Three Ways To Understand and Improve Your Executive Presence

The key is to keep company only with people who uplift you, whose presence calls forth your best.
Epictetus

Year after year the topic of executive presence makes its way to the top ten list for leadership development. As a result, there’s an overwhelming abundance of tips, tactics and advice on the subject.

To prepare for a recent teleconference on executive presence for a leading financial services firm, I searched through YouTube and found more than 35,000 entries on the subject. Amazing!

I chose three of varying length and perspective to share with the participants for reference. With so much interest in executive presence, I thought I’d provide the same annotated list with my readers here. Let me know your thoughts, and if you have additional resources to share.

“Executive Presence: Talks at Google”

Sylvia Ann Hewlett presents an engaging overview of current research on executive presence. This is a lengthy, but accessible, presentation containing useful information that viewers can use to better understand the three basic domains of executive presence: gravitas, communication and appearance. Hewlett provides clear definitions of each domain and practical examples viewers can use in experimenting with enhancing their own executive presence. This video might also useful for coaches to use in their client work related to executive presence.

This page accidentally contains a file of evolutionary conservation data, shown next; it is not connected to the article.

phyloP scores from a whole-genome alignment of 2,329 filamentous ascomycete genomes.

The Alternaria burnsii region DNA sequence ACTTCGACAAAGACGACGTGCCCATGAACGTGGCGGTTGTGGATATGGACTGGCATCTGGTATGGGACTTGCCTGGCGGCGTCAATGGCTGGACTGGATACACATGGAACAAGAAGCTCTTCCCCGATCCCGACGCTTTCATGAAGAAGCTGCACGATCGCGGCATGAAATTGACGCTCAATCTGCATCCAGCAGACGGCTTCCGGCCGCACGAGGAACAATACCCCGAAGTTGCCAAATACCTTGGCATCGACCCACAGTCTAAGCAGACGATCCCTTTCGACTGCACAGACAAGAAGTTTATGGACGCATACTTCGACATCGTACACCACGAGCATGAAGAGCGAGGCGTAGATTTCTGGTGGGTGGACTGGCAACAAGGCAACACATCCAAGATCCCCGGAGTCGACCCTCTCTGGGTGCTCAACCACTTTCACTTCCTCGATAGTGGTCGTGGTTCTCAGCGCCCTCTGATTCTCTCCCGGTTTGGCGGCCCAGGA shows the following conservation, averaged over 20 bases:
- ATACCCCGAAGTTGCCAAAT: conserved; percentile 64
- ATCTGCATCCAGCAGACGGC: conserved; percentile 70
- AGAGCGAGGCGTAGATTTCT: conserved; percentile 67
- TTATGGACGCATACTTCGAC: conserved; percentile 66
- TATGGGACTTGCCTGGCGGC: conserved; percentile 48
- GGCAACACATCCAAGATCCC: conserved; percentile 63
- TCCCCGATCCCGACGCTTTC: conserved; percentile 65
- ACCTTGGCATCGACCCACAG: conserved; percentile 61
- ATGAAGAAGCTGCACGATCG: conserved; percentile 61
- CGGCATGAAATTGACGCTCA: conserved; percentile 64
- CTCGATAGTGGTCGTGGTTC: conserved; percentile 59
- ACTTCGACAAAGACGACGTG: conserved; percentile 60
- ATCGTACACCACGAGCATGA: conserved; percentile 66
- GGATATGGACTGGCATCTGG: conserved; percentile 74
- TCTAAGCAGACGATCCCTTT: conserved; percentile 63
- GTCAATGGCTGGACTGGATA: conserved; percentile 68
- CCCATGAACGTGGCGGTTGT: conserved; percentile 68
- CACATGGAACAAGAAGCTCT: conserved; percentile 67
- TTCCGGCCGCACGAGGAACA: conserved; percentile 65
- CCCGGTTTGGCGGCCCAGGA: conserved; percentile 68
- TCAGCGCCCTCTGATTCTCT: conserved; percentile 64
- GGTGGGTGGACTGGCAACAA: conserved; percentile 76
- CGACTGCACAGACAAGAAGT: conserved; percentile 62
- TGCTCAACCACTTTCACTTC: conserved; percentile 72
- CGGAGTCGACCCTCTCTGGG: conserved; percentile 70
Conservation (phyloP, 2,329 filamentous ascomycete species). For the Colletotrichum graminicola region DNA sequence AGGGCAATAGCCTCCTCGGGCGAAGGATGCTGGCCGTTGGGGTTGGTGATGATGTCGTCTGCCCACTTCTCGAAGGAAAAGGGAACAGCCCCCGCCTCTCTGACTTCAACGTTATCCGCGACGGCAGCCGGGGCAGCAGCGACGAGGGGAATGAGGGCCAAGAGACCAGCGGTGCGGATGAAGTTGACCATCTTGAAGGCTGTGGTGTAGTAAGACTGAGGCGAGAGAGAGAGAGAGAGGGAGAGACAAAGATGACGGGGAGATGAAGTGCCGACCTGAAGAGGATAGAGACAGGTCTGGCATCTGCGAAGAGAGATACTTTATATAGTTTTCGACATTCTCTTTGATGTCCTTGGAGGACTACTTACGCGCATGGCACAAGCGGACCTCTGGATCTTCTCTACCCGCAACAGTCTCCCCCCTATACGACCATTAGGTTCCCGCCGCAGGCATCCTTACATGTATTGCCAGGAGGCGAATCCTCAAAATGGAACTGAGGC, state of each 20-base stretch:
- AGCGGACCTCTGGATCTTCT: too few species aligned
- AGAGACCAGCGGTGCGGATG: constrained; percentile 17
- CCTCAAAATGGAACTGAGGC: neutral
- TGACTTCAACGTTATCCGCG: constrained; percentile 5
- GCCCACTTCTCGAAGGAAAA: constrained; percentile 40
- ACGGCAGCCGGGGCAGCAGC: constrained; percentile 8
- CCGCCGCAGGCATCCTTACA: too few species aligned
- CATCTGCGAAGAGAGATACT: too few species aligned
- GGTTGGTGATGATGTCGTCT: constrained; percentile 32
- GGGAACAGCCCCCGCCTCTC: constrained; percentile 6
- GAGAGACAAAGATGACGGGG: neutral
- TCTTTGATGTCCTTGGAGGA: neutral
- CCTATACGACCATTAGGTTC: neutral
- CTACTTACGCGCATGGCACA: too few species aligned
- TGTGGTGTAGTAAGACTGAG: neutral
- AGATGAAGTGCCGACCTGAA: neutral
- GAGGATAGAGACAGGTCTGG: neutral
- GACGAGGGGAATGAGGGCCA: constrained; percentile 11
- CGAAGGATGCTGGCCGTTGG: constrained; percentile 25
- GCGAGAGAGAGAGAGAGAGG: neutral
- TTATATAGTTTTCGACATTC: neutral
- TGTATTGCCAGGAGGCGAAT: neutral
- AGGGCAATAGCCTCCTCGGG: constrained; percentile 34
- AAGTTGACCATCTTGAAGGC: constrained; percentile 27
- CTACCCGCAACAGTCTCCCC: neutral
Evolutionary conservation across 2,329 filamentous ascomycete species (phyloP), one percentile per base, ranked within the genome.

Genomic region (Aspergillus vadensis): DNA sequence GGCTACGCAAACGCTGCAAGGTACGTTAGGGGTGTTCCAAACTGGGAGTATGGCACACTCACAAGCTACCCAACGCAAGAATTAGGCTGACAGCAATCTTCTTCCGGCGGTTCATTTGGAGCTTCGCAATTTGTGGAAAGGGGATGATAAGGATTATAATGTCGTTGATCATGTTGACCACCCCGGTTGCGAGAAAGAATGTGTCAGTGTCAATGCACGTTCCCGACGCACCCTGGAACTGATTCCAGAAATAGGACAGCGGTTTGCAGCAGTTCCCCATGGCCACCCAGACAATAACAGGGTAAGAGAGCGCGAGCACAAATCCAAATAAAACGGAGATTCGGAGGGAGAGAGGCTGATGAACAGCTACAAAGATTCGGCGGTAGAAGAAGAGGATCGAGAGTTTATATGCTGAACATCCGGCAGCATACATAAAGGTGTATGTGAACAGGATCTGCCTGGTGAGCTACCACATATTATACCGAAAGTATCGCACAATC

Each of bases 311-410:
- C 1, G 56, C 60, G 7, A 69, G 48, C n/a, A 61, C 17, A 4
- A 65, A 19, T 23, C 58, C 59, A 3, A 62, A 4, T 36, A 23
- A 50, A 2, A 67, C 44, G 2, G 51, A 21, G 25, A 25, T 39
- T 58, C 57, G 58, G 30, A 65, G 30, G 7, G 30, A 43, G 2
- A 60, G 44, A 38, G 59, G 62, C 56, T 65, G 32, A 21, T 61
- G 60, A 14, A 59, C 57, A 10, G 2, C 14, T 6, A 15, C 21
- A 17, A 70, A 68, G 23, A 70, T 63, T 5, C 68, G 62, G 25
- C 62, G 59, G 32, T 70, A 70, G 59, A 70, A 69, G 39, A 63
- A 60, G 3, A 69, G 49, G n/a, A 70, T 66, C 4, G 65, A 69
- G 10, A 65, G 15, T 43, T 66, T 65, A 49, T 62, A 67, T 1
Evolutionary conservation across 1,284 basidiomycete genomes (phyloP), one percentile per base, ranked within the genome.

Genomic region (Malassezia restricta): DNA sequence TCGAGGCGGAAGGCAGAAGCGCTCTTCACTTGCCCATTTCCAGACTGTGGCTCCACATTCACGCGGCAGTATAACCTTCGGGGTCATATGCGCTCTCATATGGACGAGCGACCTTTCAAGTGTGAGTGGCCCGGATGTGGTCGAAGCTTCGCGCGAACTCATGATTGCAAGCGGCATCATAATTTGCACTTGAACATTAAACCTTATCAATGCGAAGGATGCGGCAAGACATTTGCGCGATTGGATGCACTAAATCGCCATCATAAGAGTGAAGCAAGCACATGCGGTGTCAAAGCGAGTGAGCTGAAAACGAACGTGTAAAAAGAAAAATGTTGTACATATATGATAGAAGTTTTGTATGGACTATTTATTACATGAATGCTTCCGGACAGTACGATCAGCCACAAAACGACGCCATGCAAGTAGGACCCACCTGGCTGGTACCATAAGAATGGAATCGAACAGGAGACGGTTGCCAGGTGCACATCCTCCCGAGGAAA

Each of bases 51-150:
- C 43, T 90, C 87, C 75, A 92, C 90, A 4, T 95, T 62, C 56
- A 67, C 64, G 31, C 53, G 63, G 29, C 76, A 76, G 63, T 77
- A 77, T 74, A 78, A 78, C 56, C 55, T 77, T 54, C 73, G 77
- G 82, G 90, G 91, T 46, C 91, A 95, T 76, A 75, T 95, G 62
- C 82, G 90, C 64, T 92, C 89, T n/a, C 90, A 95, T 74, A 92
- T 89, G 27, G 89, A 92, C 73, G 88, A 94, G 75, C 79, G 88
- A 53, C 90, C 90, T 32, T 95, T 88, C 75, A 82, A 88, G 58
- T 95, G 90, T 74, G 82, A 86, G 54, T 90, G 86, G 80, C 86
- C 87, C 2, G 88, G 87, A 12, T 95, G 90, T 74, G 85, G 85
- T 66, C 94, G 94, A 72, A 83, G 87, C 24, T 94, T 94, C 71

“Power & Influence”

Deborah Gruenfeld examines the importance of nonverbal communication in executive presence and influence. She emphasizes the importance of balancing authoritative and approachable body language to maximize executive presence. Gruenfeld demonstrates each style of body language in ways that are easy to grasp and adopt. She also illustrates how gender differences in nonverbal behavior and body language enhance or diminish executive presence. This relatively short and easy to digest video could be very helpful for men and women who want to show up at their best.

“Leadership Presence: What is Presence?”

In contrast to the emphasis on external expressions of executive presence offered by Gruenfeld and Hewlett cited above, James Scouller explores the inner dimensions of executive presence. For Scouller, beliefs about self and others, personal hopes and fears, along with other intellectual and emotional constructs are the underlying factors that shape executive presence. His approach to understanding and improving executive presence is to work from the inside out. This relatively short video is the first in a four part series designed for coaches, as well as leaders.

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